Grapes 50025

Has it ever occurred to our readers, that the largest, and in nearly every respect the finest, examples of Grapes that have appeared at our Horticultural shows, have not come from those districts where the rainfall is least, but, on the contrary, from those that are generally termed wet? If this has been the rule, it has of course, like every other, not been without exception. Yet we are inclined to think that there is some force in our question; and if so, it must have a bearing more or less in showing what the most favourable conditions are to the finest development of the produce of Vines. "We do not think we are far wrong in saying that our most Eshcol-like productions have made their appearance from districts where the rainfall is above the average, and not under it. Those who can cast their eye back for the last twenty-five years, and can in memory scan our exhibition-tables, will be able to form some opinion as to the correctness of the question here raised, and from them we should be glad to have a verdict.

It is a fact that the most gigantic bunch of Grapes ever produced in Britain appeared last year at Edinburgh from one of our wettest Scottish counties. This may simply be a coincidence, and the effect of a combination of circumstances entirely apart from the one now assumed. Do not let it be supposed that we are under-estimating the skill which must necessarily exist in the production of superior Grapes. Still we have an impression, almost amounting to a settled conviction, that certain districts are immensely more favourable than others to the production of fine Grapes, independent of all the skill that can be brought to bear in assisting the process. We were first impressed with this idea some eight years ago, while out on a horticultural tour extending to some thirteen or fourteen counties. On that occasion the finest Grapes we saw were in two of the wettest and coldest counties of Scotland, and the worst in two of the warmest and driest. We are not now singling out exceptional cases, but speaking generally. Reasoniner about the matter, the conclusion was arrived at that it was not so much the want of skill, or the possession of it, that led to such results; and on this account the peculiarity of climate, and to some considerable extent soil, forced itself on our mind.

Certainly the finest Black Hamburg Grapes, for bunch, berry, colour, and weight of crop, met with on this particular occasion, was in one of the coldest and wettest spots of our midland counties; and such crops, we know, had been sustained by the same Vines for many years in succession. The soil of which the border consisted was of a very much more heavy and tenacious character than is generally considered desirable for Vine-culture. The finest Muscats were found also in a county where the rainfall is scarcely second to any in Scotland; but in this instance the climate was mild. In one of the southern counties, which registers a very low temperature and a great rainfall, were found some young Vines extraordinary for both size of bunch and berry and general vigour. In this instance the soil was a strong loam, naturally mixed with small stones. In these cases we were also struck with the singular dark green of the foliage, and the entire immunity from red-spider, although in some cases the culture might to a critical eye have been pronounced in some points careless. Passing into two of our very driest counties, we were confronted with red-spider, smaller berries, and less vigorous Vines; and this, too, while in several instances the management seemed careful even to scrupulousness.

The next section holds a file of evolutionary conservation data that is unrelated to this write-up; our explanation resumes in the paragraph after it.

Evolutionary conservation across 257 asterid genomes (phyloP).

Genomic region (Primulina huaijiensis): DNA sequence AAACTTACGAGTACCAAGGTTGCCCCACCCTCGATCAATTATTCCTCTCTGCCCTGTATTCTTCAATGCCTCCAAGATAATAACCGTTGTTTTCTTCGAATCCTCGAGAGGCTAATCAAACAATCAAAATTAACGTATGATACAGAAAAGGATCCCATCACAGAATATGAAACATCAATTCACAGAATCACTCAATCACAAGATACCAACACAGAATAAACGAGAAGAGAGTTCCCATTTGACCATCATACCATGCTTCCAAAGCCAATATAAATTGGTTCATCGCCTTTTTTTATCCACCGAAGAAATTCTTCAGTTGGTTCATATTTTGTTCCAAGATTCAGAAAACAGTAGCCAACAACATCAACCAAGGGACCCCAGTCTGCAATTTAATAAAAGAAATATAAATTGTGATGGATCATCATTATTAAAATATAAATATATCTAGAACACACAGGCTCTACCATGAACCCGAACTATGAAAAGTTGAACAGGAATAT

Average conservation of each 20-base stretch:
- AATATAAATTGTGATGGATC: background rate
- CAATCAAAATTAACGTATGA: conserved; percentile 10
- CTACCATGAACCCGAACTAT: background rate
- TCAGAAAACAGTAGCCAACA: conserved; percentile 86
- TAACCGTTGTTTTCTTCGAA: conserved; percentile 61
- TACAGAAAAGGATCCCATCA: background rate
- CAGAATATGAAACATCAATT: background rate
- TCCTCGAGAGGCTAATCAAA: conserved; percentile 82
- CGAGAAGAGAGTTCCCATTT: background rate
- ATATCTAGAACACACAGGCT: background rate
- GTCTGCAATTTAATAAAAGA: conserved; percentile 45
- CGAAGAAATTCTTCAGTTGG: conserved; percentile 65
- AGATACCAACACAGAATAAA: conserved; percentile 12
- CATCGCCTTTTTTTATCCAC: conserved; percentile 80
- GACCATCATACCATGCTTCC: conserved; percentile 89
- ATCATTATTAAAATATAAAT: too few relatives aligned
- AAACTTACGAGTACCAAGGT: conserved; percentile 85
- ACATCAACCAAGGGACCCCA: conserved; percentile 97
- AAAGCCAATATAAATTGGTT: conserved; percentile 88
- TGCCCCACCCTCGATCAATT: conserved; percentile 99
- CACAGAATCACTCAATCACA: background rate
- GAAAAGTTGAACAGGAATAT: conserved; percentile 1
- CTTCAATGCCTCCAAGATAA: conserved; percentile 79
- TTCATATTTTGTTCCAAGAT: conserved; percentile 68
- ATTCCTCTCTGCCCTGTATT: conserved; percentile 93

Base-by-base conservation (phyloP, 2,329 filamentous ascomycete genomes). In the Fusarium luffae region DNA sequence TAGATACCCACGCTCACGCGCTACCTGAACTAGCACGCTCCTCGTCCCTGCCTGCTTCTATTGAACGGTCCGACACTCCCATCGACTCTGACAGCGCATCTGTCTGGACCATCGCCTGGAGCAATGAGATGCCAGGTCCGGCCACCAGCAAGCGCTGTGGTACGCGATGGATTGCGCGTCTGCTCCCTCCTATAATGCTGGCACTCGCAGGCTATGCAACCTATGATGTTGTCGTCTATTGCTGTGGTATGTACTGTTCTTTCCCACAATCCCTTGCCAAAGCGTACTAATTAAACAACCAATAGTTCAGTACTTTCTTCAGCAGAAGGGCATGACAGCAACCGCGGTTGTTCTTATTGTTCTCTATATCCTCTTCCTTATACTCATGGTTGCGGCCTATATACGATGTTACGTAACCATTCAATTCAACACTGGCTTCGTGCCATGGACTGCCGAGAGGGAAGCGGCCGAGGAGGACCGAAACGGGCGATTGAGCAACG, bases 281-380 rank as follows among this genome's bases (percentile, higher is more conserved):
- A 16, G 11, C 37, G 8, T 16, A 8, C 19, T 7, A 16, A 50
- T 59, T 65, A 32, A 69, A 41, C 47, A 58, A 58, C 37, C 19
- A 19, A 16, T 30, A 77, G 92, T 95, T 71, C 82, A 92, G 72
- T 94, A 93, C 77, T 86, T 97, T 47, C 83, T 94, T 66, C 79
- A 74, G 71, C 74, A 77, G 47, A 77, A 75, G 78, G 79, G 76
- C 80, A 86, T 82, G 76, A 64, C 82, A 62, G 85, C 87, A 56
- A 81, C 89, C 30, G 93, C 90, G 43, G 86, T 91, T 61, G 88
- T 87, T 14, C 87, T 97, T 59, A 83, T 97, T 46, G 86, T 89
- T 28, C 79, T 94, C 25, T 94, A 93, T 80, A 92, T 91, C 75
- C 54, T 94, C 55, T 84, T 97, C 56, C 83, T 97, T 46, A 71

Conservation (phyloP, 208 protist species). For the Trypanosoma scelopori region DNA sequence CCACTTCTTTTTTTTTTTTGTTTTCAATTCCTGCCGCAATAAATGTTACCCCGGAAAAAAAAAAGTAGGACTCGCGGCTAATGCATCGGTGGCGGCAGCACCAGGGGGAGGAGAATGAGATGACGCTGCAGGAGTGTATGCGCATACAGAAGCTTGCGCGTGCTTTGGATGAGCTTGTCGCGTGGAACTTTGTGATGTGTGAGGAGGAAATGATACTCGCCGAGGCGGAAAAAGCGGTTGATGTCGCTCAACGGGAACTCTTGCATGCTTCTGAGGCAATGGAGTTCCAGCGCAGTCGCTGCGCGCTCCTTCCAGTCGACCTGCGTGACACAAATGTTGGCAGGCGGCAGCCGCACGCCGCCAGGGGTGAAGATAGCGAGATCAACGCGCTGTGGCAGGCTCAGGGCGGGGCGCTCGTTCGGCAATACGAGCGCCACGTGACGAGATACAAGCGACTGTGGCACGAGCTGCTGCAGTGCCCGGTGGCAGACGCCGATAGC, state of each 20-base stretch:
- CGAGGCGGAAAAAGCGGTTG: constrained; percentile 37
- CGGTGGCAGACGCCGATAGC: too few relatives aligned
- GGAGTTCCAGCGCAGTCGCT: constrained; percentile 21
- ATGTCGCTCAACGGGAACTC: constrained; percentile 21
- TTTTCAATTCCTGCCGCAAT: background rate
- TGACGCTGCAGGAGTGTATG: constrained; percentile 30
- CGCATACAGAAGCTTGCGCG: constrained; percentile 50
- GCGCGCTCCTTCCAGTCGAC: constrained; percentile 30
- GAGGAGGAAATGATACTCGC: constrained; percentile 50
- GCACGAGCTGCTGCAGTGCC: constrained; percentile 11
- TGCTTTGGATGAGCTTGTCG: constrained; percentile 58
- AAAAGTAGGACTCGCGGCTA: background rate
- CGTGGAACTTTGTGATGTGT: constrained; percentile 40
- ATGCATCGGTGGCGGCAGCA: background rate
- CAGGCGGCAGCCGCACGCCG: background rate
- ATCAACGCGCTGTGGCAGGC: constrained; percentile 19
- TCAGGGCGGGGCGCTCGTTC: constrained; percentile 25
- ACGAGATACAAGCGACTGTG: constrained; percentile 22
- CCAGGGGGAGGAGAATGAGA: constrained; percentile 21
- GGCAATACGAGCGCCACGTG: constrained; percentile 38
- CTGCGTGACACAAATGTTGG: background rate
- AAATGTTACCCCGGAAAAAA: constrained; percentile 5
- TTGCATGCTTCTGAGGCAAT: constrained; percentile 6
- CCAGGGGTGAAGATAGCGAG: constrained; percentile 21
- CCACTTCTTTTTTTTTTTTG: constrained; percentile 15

Subsequent thought and observation, we must say, have not weakened the impressions here indicated; and since then we have found the finest Muscat Hamburgs (on its own roots) and Muscats we have ever seen in a district where the rainfall averages 50 inches of rain per annum, and under management which had no pretence to efficiency. So much for Scotland.

Have the premier Grape-growers of England made their appearance from the driest counties, such as Kent and Surrey, or from such as Lancashire, Staffordshire, and other counties where the rainfall is above the average, and the climate in other respects in no way particularly genial? This question we leave to the consideration of other observers, and should be glad to hear what their ideas are; for if there be any force in these reflections, our wish is that they should be turned to practical account. If it be a fact that the finest Vines and Grapes are to be met with in districts where the soil is not only heavy but the rainfall heavy too, then certainly the fact is contrary to much-expressed opinion, and should be of import to all interested in Vine-culture.